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Thread: Roasted necks and the aridity of winter

  1. #1

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    Roasted necks and the aridity of winter

    Every electric guitar I have owned, regardless of quality, winds up with fret sprout from the damned heating needed to survive the winters comfortably here in Chicago. The problem is so inevitable, that I learned how to file the fret edges down myself.

    This is fine for lesser guitars such a my beloved US G&L fallout, or my Ibanez, but the sheer beauty and perfection of the RS Cutlass's neck has frightened me from taking any action at all. In fact, because of this anxiety, my cutlass spent most of last winter in its case in a closet, secluded and insulated from any vent.

    While this has kept my cutlass in like new condition, I would like to enjoy it year round.

    So I began to wonder - does a roasted maple neck expand and contract less than its non roasted counter parts? Has anyone in a dry climate had any experience with fret sprout on their roasted EBMMs? If you did have fret sprout, how did you manage it?

  2. #2

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    I find the MM roasted necks as being more stable.
    If you do develop fret sprout the only way to make sure it doesn’t happen again is to file down the fret ends.

  3. #3

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    Roasted necks are more stable for sure, but don't be afraid to file down the fret edge. Just take your time and easy peezy.


    Axis Hardtail TransPurple #89749 (3/28/97)
    Reflex Classic White #G71108 (7/14/14)
    Cutlass
    StarryNight #G79870 (12/14/16)

  4. #4

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    Humidifier.
    '14 GC HSHP
    '14 ASS Semi HHP - Black Cherry Burst
    '14 ASS Semi MM90 - Honey Burst
    '16 Axis - Trans Gold Quilt

    Fractal AX-8
    Bad Cat 2x12
    Seymour Duncan PowerStage 170
    Headrush FRFR-112

  5. #5

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    My experience has varied from year to year, just based on the weather, I guess. I've experienced mild fret sprout on roasted necks some years, but it hasn't been bad enough to drive me to do anything about it yet. I do have a humidifier on my longer-term plan for the music room to help manage the issue.
    ---------------
    Hunter Hayes Cutlass in Lake Tahoe Blue
    Valentine BFR in Three-tone Burst
    Luke 3 HH in Starry Night
    Valentine in Trans Maroon
    Reflex Game Changer HSH with Piezo

  6. #6

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    A humidifier is a must in the winter.

  7. #7

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    Often times there is no need to file the fret edges. A humidifier will do the trick if you are patient. We have major humidity (or more specifically lack of humidity) issues here in Utah. Quite dry climate and the winters are cold so your furnace is running all the time. Drys out a guitar something fierce. I got a JP BFR and within a couple of weeks the frets were poking out in a ridiculous manner. I put a couple sponge humidifiers in the case with it and after a month or two all was back to normal. Very different climate in Utah than in San Luis Obispo.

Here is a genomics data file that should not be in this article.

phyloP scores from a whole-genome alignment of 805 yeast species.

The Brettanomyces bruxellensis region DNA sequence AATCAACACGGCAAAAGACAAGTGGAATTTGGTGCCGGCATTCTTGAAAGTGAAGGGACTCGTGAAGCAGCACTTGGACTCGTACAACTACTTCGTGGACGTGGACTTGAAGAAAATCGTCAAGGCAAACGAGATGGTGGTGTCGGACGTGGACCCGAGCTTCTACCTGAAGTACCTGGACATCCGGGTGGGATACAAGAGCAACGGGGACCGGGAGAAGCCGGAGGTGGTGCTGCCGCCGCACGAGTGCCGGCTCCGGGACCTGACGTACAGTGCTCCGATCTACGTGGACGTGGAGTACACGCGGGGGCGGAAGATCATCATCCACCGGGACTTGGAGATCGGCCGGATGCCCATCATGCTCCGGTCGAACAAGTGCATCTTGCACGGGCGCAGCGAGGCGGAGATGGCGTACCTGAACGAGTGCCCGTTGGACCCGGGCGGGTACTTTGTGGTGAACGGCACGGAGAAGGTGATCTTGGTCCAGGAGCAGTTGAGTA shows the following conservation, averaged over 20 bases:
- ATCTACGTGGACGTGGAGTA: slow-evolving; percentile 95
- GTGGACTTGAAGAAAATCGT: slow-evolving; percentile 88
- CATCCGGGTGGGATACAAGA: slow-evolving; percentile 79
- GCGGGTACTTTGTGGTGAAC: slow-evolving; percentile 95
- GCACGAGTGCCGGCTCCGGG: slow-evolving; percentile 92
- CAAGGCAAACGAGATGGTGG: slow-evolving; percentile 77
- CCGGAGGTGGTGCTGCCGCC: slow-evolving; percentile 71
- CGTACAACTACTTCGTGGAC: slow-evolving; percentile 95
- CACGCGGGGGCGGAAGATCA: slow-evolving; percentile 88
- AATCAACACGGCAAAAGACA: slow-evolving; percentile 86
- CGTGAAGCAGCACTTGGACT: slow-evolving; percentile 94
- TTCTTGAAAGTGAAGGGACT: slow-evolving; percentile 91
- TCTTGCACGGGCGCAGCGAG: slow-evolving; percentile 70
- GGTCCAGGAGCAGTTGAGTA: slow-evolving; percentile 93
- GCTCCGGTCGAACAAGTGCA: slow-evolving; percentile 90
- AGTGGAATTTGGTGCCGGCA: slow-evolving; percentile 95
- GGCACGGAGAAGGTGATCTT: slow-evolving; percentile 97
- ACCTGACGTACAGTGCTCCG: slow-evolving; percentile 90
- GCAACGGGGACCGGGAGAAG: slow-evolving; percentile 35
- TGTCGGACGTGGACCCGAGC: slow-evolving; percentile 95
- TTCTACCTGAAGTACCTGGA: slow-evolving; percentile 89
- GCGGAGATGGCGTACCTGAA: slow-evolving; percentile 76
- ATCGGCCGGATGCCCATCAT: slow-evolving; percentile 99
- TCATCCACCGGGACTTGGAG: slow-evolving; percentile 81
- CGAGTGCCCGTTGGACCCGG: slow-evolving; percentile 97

There are times when a humidifier will not do the trick and then you need the fret ends addressed. If you go the humidifier route I recommend a hygrometer to measure the humidity levels. Typically want to keep them around 40-50%. People often think you don't need to humidify an electric, but man are they wrong....depending on the climate you live in. I know some people have to use a dehumidifier.

  8. #8

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    I find it very easy to keep my guitar room at a stable humidity. I learned that the accuracy of the humidifier is typically off by 5-10% compared to a decent, but cheap ($15), hygrometer, so would recommend buying a separate hygrometer to gauge the performance of the humidifier and set accordingly. In my experience, the sonic humidifiers with distilled water are best, but depending on your situation might require a lot of distilled water--I have a water distiller, so not a problem for me, but I do use a lot when it's really cold. I usually only have to check it once a day while I'm there anyway and that's it.

    I have used this strategy in winter, with a dehumidifier in the summer (which is a much bigger problem for me here in the swamp of D.C.), to keep the humidity within +/-2% of 45 for about two years now and it has made a huge difference. No tuning or stability issues at all, no sprout, no tweaking the relief, nothing. Prior, with a good thunderstorm or on very cold days, things could get wonky quick.
    '14 GC HSHP
    '14 ASS Semi HHP - Black Cherry Burst
    '14 ASS Semi MM90 - Honey Burst
    '16 Axis - Trans Gold Quilt

    Fractal AX-8
    Bad Cat 2x12
    Seymour Duncan PowerStage 170
    Headrush FRFR-112

  9. #9

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    Quote Originally Posted by Wahoonc View Post
    Humidifier.
    +1
    Just because you're paranoid doesn't mean they're not after you.

  10. #10

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    I keep my guitars in a cabinet... similar to a trophy or display case you’d see in a school or shop.

    I have repurposed a Cigar Oasis II active humidifier to keep me at 45% R/H. In summer (Chicago) it can drift up to 50ish, which has not been a prob... but the winters without it... not good!

    Inexpensive option would be a case humidifier and just keep it in there.

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